(The ten best comedies of 2012 will be revealed on Hulu’s homepage each weekday of this week. To view the rest of the list, click here.)
9 – Spy
We didn’t think it possible, but Spy’s sophomore season has been even more of a riot—and even riskier—than its first. So we’re guiltlessly sliding it onto this list at No. 9, even though it’s one of our own.
Here’s the rundown. The next paragraph is loaded with spoilers, but we just want to talk about this show. We’re going to do that and we’re going to put it in italics. Feel free to rejoin us in a second.
Tim and Caitlin have finished their training as MI-5 agents. The stakes have increased, considering their misadventures frequently occur when they’re supposed to be defending the country. Marcus and Judith’s contempt for Tim is even more outrageous considering that they have no idea he’s out there fighting for crown and country. (Well, supposedly.) While Marcus is still the megalomaniac he was in Season 1, he’s had to face defeat and rejection, making him vulnerable and a much more sympathetic character, and ultimately a supervillain. The addition of Mark Heap as replacement Phillip was a switch we didn’t even know we wanted, as his obsequiousness seemed to play much better off Judith’s overbearingness. And Chris’ many talents and insane wealth only keep increasing with time. In terms of the MI-5 office, the arrival of Caitlin’s presumed dead fiancé has gotten us to ship harder for Caitlin and Tim (“Caitim?” Nah, but we’ll keep on thinking about it), but we’re glad Portis is around because his inability to role play was nearing disturbing territory. The show took full advantage of the eye (read: the camera), too, by frequently cutting to wider shots revealing more and more people in the room. Never once got tired of it. And the Examiner’s borderline insane behavior makes us wonder when he might snap and become a full-on Bond baddie.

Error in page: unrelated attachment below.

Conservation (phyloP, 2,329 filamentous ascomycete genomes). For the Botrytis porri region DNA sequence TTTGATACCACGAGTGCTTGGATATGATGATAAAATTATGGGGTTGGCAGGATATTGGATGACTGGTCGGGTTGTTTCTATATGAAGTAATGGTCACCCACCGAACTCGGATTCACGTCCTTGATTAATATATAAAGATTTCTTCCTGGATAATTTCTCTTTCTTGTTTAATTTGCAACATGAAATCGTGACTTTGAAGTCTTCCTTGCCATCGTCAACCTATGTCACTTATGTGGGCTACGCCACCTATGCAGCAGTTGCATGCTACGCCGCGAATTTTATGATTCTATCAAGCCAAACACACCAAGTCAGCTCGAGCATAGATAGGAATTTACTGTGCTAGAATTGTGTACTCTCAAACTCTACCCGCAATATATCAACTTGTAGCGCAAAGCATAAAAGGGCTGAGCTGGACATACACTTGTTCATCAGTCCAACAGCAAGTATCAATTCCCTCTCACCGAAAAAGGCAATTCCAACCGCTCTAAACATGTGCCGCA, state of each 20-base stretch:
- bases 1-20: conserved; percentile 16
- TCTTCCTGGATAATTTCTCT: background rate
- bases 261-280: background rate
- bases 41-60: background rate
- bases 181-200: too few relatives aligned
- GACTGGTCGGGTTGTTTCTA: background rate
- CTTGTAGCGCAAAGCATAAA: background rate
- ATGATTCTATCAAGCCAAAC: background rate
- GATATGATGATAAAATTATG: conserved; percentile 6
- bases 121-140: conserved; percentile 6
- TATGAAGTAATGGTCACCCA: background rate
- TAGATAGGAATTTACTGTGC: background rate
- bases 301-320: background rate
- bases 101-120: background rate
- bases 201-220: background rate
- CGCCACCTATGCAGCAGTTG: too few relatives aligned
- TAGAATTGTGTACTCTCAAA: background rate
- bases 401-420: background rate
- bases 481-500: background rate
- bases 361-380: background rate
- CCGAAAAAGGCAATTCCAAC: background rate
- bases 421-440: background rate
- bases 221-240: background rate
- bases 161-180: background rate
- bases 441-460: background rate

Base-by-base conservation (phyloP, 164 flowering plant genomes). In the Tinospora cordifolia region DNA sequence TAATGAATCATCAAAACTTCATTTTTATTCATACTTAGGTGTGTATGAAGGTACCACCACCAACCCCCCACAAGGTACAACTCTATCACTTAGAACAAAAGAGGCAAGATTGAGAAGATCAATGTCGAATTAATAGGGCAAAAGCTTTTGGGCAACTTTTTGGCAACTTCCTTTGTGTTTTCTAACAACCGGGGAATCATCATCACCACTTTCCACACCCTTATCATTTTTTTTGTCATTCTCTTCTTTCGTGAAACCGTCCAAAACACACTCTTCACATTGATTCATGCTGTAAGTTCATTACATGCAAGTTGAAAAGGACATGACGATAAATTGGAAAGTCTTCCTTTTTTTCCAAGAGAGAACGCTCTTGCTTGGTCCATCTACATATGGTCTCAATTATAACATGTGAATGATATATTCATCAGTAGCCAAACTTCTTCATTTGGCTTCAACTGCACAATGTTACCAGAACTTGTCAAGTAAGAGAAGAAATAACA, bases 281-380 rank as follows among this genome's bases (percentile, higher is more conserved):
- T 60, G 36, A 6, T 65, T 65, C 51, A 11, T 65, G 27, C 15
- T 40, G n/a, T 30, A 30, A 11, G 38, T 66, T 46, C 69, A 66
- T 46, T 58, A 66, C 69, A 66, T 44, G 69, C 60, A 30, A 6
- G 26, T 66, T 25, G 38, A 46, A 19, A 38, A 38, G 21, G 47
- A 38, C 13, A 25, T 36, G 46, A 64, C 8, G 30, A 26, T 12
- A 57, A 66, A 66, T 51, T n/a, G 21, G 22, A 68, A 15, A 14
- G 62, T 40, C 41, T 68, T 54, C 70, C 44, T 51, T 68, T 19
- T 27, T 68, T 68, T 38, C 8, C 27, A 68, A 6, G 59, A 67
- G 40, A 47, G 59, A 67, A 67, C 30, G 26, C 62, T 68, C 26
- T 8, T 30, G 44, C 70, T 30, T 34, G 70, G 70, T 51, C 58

OK. Cool. We’re done spoiling stuff and using British slang now. Promise.
So here’s why, if you haven’t, you need to watch this show: Spy is on its toes in areas where other sitcoms have gotten lazy. The dialogue takes sudden turns that thrust you into weird places, and it blurs the line effortlessly between reality and the absurd within even a brief exchange of dialogue. It’s worth it to find out what the hell we’re talking about.
Here’s the only negative thing we can say about Spy: Its seasons are criminally short. But that only makes us cherish the ones that we have.
I think I legally have to say “Happy Holidays!” after a sentence like that.—Martin Moakler